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Dee Yun: (contact-deleteme[at]-deleteme-direman [dot] com) 2005-10-10 09:34:05
Chicks Dig the Long Ball!
My two cents about steroids in baseball (and stupidity):
The recent media frenzy has attributed the rise in offensive output in baseball almost exclusively to steroid use. Earlier this season, commentators continually harped on the fact that home run numbers were down, alluding to the newly instated drug testing policy. However, there were almost 5,000 home runs this regular season - well within the expected statistical range for the home run era of the past eight or nine years.
It's important to not have knee-jerk reactions but to take into account all factors. For one, weight training is a recent phenomenon. As unimaginable as it may seem to young athletes today, strength training was taboo in baseball as recently as the late '80s. The prevalent mindset was that it would reduce flexibility and thus cripple agility-related skill sets. So when pundits break out film clips of Hank Aaron and compare him to the burly mashers of today's game, feel free to ignore them when they wink knowingly and attribute the difference in bulk entirely to steroid use.
Also, the emergence of the opposite field home run has substantially increased offensive output. Until fairly recently, batting instructors would teach hitters to lay off the outside pitch (just like they used to teach hitters not to uppercut until Babe Ruth showed them otherwise). Our new brand of slugger (trained on the aluminum bat) crowds the plate, extends his arms, and drives these pitches over the opposite fences. We now have hundreds of additional home runs each year that have replaced what used to be balls or foul tips.
I've also come across many other factors (thank you Bill James) posited as the cause of the upswing in home runs: changes in hitters' mechanics, changes in pitchers' mechanics, smaller dimensions of the new ballparks, changes in bat design, juiced harder balls, "armor" and rules allowing hitters to crowd the plate, and yes of course, performance enhancing drugs. Those who wag their fingers at steroids, however, invariably neglect to mention their effects on pitchers. Steroids enable pitchers to throw harder, throw more innings, and allow them to recover more quickly and thoroughly in between outings. While empirical analysis will never be possible, reason dictates that prevalent steroid use would serve to balance the struggle between hitter and pitcher.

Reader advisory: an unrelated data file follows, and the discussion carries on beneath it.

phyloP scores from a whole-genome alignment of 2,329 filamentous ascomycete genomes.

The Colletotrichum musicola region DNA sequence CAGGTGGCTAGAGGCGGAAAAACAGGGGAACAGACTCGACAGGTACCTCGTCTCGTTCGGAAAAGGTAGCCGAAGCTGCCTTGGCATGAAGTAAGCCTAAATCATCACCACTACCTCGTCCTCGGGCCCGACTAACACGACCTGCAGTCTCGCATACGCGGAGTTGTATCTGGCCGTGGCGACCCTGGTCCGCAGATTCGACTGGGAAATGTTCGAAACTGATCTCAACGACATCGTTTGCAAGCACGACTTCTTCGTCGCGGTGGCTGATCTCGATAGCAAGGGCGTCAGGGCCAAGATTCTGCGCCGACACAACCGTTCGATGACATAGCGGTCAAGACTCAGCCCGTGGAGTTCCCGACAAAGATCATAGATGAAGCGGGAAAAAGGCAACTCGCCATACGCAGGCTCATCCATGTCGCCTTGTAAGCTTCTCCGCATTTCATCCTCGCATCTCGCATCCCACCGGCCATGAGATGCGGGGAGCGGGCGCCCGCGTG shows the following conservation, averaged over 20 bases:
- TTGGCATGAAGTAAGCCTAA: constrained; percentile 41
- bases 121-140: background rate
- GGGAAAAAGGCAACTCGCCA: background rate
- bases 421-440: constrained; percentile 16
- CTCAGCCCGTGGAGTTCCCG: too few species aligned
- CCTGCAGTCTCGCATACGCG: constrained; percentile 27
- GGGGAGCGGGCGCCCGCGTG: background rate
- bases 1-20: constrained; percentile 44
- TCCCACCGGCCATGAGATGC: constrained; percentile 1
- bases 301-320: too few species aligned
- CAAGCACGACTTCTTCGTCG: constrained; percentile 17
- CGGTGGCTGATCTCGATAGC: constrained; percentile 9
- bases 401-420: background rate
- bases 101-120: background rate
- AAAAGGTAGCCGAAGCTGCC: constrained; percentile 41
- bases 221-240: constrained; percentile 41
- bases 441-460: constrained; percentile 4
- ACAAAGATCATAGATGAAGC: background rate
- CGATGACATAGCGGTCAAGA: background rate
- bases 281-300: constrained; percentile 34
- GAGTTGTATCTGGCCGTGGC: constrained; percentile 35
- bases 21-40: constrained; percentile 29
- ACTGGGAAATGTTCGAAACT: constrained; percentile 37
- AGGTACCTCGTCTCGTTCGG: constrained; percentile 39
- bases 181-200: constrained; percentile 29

Having said all that, how stupid is Rafael Palmerio?!?! This is one of four players in the history of the game to smack 3,000 hits and knock 500 home runs. All he had to do was retire and sail into the Hall of Fame. Instead, he jabbers at Congress about his pharmaceutical integrity, and promptly gets nabbed for using the same primitive steroid that stripped Ben Johnson of his gold medal way the hell back in 1988. This is so brain-wrackingly stupid that I'm almost inclined to believe his claims of innocence, because I can't wrap my head around the fact that someone could be that stupid! You, Mr. Palmeiro, are the stupidest stupid-head in stupid-dom! If stupid were people, you'd be China!